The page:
Nokia Puts Microsoft Strategy Into Action

Device maker signs a definitive agreement with Microsoft as its handset market share continues to decline in the first quarter

Sarah Thomas, Director, Women in Comms

April 21, 2011

3 Min Read
Nokia Puts Microsoft Strategy Into Action

Nokia Corp. (NYSE: NOK) and Microsoft Corp. (Nasdaq: MSFT) have made their partnership official, signing a definitive agreement on Thursday.

The agreement puts into action the plan the companies have been refining for the past 10 weeks and comes as Nokia's market share continued to slide in the first quarter. (See Microsoft & Nokia Ink Definitive Agreement and Nokia Unveils Major Revamp.)

Nokia CEO Stephen Elop said on today's earnings call that hundreds of employees are already engaged in joint engineering efforts, collaborating on a portfolio of new Nokia devices, porting key applications and services to Windows Phone and reaching out to third-party developers.

Even so, Nokia is sticking to its plan to ship devices in volume in 2012 even as Android device launches increase and competition continues to stiffen. (See Nokia: How Microsoft Deal Could Fail .)

"The pace of activity there is quite good, and we're happy with that," Elop said, while admitting that the pressure is on for a device launch in 2011.

He described Nokia's deal with Microsoft as "balanced." Nokia is bringing its mapping, navigation and location-based services to the partnership, while Microsoft contributes in terms of search, apps, productivity services, gaming, social media and advertising, which Nokia will use to monetize its mapping business.

Interestingly, Nokia will also open its own branded apps store on Microsoft's Windows Marketplace infrastructure, serving as a single portal to reach Windows Phone, Symbian Ltd. and Series 40 devices, and leverage Nokia's operating billing relationships.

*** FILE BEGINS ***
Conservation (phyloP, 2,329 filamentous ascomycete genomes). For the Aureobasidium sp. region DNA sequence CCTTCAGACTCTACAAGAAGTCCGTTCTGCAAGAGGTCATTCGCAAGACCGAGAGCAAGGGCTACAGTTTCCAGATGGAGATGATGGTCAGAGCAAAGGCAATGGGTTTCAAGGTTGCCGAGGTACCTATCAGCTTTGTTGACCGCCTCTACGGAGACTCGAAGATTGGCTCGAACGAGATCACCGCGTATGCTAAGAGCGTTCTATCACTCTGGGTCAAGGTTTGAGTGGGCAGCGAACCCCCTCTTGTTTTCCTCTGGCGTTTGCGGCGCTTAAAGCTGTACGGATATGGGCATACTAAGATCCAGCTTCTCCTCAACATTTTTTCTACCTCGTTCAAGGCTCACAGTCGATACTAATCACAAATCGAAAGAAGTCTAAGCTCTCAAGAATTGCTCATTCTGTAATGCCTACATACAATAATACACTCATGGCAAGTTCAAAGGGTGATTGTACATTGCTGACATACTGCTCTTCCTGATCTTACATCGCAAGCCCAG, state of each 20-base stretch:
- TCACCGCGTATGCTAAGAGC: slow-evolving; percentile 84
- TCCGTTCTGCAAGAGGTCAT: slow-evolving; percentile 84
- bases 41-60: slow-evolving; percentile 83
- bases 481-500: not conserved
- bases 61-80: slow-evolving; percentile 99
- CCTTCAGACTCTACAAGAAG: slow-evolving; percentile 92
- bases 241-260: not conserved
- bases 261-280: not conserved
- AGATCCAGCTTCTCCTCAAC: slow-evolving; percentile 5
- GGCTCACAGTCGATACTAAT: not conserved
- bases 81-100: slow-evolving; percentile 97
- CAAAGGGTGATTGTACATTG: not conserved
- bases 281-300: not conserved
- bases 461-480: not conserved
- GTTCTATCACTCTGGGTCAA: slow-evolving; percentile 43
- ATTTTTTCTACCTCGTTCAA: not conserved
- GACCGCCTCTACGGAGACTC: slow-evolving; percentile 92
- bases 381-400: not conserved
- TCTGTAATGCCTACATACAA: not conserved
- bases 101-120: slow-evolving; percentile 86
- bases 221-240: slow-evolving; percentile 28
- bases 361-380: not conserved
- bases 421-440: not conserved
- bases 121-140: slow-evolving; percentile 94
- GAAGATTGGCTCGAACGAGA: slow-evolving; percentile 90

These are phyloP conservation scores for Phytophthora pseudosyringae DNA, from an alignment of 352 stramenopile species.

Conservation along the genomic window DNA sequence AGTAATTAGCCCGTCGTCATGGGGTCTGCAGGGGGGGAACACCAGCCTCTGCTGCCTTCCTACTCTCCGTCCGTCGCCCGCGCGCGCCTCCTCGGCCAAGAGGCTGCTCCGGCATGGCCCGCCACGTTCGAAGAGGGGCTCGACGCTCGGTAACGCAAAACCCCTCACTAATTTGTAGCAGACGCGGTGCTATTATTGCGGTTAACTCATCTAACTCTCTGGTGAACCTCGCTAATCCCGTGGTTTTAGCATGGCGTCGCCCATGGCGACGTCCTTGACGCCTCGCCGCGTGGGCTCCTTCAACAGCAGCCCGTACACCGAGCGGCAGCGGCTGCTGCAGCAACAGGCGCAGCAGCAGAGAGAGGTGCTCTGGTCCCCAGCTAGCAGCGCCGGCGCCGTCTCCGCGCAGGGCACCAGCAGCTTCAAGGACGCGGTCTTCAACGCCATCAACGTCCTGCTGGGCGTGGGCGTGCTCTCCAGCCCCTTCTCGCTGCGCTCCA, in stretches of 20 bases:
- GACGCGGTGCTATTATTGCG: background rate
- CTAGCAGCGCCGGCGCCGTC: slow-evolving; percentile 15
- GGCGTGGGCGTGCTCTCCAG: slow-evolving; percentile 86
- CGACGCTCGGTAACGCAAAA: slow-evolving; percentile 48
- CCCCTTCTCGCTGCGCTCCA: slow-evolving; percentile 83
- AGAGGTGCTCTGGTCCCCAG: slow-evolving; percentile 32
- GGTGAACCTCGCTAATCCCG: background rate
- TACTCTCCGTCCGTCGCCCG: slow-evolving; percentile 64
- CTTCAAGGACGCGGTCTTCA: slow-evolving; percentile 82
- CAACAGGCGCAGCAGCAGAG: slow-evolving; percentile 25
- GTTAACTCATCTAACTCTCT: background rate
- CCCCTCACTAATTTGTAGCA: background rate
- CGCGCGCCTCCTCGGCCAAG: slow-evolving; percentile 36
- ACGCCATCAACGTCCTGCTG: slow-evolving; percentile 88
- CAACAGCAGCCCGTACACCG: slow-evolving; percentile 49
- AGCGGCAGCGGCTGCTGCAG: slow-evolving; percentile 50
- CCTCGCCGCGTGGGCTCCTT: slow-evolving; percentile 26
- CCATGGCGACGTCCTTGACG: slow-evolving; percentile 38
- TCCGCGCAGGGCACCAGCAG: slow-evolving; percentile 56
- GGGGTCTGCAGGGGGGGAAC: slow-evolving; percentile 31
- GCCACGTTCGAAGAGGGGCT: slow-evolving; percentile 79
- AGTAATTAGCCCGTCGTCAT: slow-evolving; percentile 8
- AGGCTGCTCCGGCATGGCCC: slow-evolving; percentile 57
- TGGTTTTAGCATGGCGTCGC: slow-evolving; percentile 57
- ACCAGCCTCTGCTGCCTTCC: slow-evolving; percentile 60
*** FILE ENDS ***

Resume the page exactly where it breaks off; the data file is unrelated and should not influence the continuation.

As part of the terms of the deal, Microsoft will receive a running royalty from Nokia for use of its platform, and Nokia "will receive payments measured in the billions of dollars," including payments for the exchange of intellectual property rights.

Nokia and Microsoft execs discuss how they'll go about building a "global mobile ecosystem" in the video below.

First-quarter woes
Nokia inked its official deal with Microsoft ahead of schedule, but things may not be moving fast enough for the handset maker. In the first quarter, its smartphone market share slipped to 26 percent, down from 41 percent last year and 31 percent in the previous quarter. This is the first time the Finnish giant's market share has fallen below 30 percent in ten years. (See Nokia Posts Q1.)

The company is trying to maintain its share in the months leading up to mass WP7 shipments by relying on its Symbian platform. Elop said consumers' perceptions of the OS weren't swayed by the Microsoft announcement, but the low-end handsets have had a hard time competing with their higher-end rivals. (See Nokia Asks Anna to Save Symbian and Nokia Takes Back Symbian.)

While Nokia did ship 1 percent more phones in the first quarter of this year compared to last, at 108.5 million units, it was an 18 percent tumble from the previous quarter. For smartphones, Nokia shipped 24.2 million in the quarter, up 13 percent year-on-year, but down 14 percent sequentially.

What's most troubling for Nokia was Elop's admission that the second quarter will be more challenging due to the effects of Japan's natural disaster.

— Sarah Reedy, Senior Reporter, Light Reading Mobile

About the Author(s)

Sarah Thomas

Director, Women in Comms

Sarah Thomas's love affair with communications began in 2003 when she bought her first cellphone, a pink RAZR, which she duly "bedazzled" with the help of superglue and her dad.

She joined the editorial staff at Light Reading in 2010 and has been covering mobile technologies ever since. Sarah got her start covering telecom in 2007 at Telephony, later Connected Planet, may it rest in peace. Her non-telecom work experience includes a brief foray into public relations at Fleishman-Hillard (her cussin' upset the clients) and a hodge-podge of internships, including spells at Ingram's (Kansas City's business magazine), American Spa magazine (where she was Chief Hot-Tub Correspondent), and the tweens' quiz bible, QuizFest, in NYC.

As Editorial Operations Director, a role she took on in January 2015, Sarah is responsible for the day-to-day management of the non-news content elements on Light Reading.

Sarah received her Bachelor's in Journalism from the University of Missouri-Columbia. She lives in Chicago with her 3DTV, her iPad and a drawer full of smartphone cords.

Away from the world of telecom journalism, Sarah likes to dabble in monster truck racing, becoming part of Team Bigfoot in 2009.

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